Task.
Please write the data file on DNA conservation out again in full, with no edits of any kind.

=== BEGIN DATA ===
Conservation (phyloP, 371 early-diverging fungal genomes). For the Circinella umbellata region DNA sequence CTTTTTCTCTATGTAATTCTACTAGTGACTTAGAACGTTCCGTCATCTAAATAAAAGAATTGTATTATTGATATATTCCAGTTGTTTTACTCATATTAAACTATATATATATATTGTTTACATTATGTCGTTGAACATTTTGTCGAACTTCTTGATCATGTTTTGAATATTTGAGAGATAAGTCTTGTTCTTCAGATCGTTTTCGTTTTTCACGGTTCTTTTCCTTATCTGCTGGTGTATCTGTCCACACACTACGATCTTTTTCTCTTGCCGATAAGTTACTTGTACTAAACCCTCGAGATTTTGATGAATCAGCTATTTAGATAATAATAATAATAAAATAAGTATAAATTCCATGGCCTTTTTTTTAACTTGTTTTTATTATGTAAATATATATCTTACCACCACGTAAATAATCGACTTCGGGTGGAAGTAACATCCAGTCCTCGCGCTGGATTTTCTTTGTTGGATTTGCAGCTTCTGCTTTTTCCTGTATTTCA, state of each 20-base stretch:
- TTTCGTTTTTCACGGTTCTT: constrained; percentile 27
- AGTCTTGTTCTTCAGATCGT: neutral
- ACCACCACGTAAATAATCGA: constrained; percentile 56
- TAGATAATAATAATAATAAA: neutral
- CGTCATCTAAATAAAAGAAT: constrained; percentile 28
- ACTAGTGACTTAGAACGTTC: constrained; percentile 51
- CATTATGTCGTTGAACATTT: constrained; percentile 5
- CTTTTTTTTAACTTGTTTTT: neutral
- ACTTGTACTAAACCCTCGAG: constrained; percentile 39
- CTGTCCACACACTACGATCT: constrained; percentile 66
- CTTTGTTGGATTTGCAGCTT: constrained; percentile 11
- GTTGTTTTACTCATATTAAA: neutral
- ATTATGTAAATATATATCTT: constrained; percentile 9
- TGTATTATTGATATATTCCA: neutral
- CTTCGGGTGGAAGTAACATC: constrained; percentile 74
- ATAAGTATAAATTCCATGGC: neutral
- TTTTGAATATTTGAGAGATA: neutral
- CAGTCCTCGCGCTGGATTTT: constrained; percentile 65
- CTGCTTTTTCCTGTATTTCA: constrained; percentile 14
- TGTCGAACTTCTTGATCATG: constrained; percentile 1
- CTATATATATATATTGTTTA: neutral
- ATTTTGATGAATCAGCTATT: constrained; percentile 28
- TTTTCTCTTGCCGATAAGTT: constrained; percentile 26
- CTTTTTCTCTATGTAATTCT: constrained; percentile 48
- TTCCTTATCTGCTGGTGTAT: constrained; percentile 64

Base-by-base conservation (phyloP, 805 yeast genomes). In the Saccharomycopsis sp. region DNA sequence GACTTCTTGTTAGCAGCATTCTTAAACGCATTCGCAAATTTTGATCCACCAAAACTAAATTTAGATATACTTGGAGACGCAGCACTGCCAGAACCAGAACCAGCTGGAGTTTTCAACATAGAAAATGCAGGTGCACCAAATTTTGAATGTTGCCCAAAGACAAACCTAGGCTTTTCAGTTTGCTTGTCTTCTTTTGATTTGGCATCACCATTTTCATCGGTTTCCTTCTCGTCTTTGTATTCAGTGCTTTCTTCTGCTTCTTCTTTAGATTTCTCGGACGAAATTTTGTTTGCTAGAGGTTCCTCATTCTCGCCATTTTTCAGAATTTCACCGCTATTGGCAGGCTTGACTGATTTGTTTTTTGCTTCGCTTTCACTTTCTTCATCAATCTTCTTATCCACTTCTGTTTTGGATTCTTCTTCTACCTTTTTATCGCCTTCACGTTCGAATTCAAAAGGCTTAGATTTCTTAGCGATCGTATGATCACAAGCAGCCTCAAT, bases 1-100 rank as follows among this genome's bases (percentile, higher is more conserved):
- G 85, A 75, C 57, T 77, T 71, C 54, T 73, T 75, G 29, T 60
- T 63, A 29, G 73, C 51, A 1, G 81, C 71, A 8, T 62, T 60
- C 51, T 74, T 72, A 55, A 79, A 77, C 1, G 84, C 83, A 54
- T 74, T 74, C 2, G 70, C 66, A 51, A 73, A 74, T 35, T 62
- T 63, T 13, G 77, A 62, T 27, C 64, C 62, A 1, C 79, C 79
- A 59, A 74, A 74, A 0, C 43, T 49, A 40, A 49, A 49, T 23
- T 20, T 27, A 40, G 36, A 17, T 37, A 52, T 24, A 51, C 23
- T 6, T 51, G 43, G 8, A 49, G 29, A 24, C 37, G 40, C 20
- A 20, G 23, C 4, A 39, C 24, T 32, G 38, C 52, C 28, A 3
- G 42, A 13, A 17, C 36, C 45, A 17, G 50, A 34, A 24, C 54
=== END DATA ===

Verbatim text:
Conservation (phyloP, 371 early-diverging fungal genomes). For the Circinella umbellata region DNA sequence CTTTTTCTCTATGTAATTCTACTAGTGACTTAGAACGTTCCGTCATCTAAATAAAAGAATTGTATTATTGATATATTCCAGTTGTTTTACTCATATTAAACTATATATATATATTGTTTACATTATGTCGTTGAACATTTTGTCGAACTTCTTGATCATGTTTTGAATATTTGAGAGATAAGTCTTGTTCTTCAGATCGTTTTCGTTTTTCACGGTTCTTTTCCTTATCTGCTGGTGTATCTGTCCACACACTACGATCTTTTTCTCTTGCCGATAAGTTACTTGTACTAAACCCTCGAGATTTTGATGAATCAGCTATTTAGATAATAATAATAATAAAATAAGTATAAATTCCATGGCCTTTTTTTTAACTTGTTTTTATTATGTAAATATATATCTTACCACCACGTAAATAATCGACTTCGGGTGGAAGTAACATCCAGTCCTCGCGCTGGATTTTCTTTGTTGGATTTGCAGCTTCTGCTTTTTCCTGTATTTCA, state of each 20-base stretch:
- TTTCGTTTTTCACGGTTCTT: constrained; percentile 27
- AGTCTTGTTCTTCAGATCGT: neutral
- ACCACCACGTAAATAATCGA: constrained; percentile 56
- TAGATAATAATAATAATAAA: neutral
- CGTCATCTAAATAAAAGAAT: constrained; percentile 28
- ACTAGTGACTTAGAACGTTC: constrained; percentile 51
- CATTATGTCGTTGAACATTT: constrained; percentile 5
- CTTTTTTTTAACTTGTTTTT: neutral
- ACTTGTACTAAACCCTCGAG: constrained; percentile 39
- CTGTCCACACACTACGATCT: constrained; percentile 66
- CTTTGTTGGATTTGCAGCTT: constrained; percentile 11
- GTTGTTTTACTCATATTAAA: neutral
- ATTATGTAAATATATATCTT: constrained; percentile 9
- TGTATTATTGATATATTCCA: neutral
- CTTCGGGTGGAAGTAACATC: constrained; percentile 74
- ATAAGTATAAATTCCATGGC: neutral
- TTTTGAATATTTGAGAGATA: neutral
- CAGTCCTCGCGCTGGATTTT: constrained; percentile 65
- CTGCTTTTTCCTGTATTTCA: constrained; percentile 14
- TGTCGAACTTCTTGATCATG: constrained; percentile 1
- CTATATATATATATTGTTTA: neutral
- ATTTTGATGAATCAGCTATT: constrained; percentile 28
- TTTTCTCTTGCCGATAAGTT: constrained; percentile 26
- CTTTTTCTCTATGTAATTCT: constrained; percentile 48
- TTCCTTATCTGCTGGTGTAT: constrained; percentile 64

Base-by-base conservation (phyloP, 805 yeast genomes). In the Saccharomycopsis sp. region DNA sequence GACTTCTTGTTAGCAGCATTCTTAAACGCATTCGCAAATTTTGATCCACCAAAACTAAATTTAGATATACTTGGAGACGCAGCACTGCCAGAACCAGAACCAGCTGGAGTTTTCAACATAGAAAATGCAGGTGCACCAAATTTTGAATGTTGCCCAAAGACAAACCTAGGCTTTTCAGTTTGCTTGTCTTCTTTTGATTTGGCATCACCATTTTCATCGGTTTCCTTCTCGTCTTTGTATTCAGTGCTTTCTTCTGCTTCTTCTTTAGATTTCTCGGACGAAATTTTGTTTGCTAGAGGTTCCTCATTCTCGCCATTTTTCAGAATTTCACCGCTATTGGCAGGCTTGACTGATTTGTTTTTTGCTTCGCTTTCACTTTCTTCATCAATCTTCTTATCCACTTCTGTTTTGGATTCTTCTTCTACCTTTTTATCGCCTTCACGTTCGAATTCAAAAGGCTTAGATTTCTTAGCGATCGTATGATCACAAGCAGCCTCAAT, bases 1-100 rank as follows among this genome's bases (percentile, higher is more conserved):
- G 85, A 75, C 57, T 77, T 71, C 54, T 73, T 75, G 29, T 60
- T 63, A 29, G 73, C 51, A 1, G 81, C 71, A 8, T 62, T 60
- C 51, T 74, T 72, A 55, A 79, A 77, C 1, G 84, C 83, A 54
- T 74, T 74, C 2, G 70, C 66, A 51, A 73, A 74, T 35, T 62
- T 63, T 13, G 77, A 62, T 27, C 64, C 62, A 1, C 79, C 79
- A 59, A 74, A 74, A 0, C 43, T 49, A 40, A 49, A 49, T 23
- T 20, T 27, A 40, G 36, A 17, T 37, A 52, T 24, A 51, C 23
- T 6, T 51, G 43, G 8, A 49, G 29, A 24, C 37, G 40, C 20
- A 20, G 23, C 4, A 39, C 24, T 32, G 38, C 52, C 28, A 3
- G 42, A 13, A 17, C 36, C 45, A 17, G 50, A 34, A 24, C 54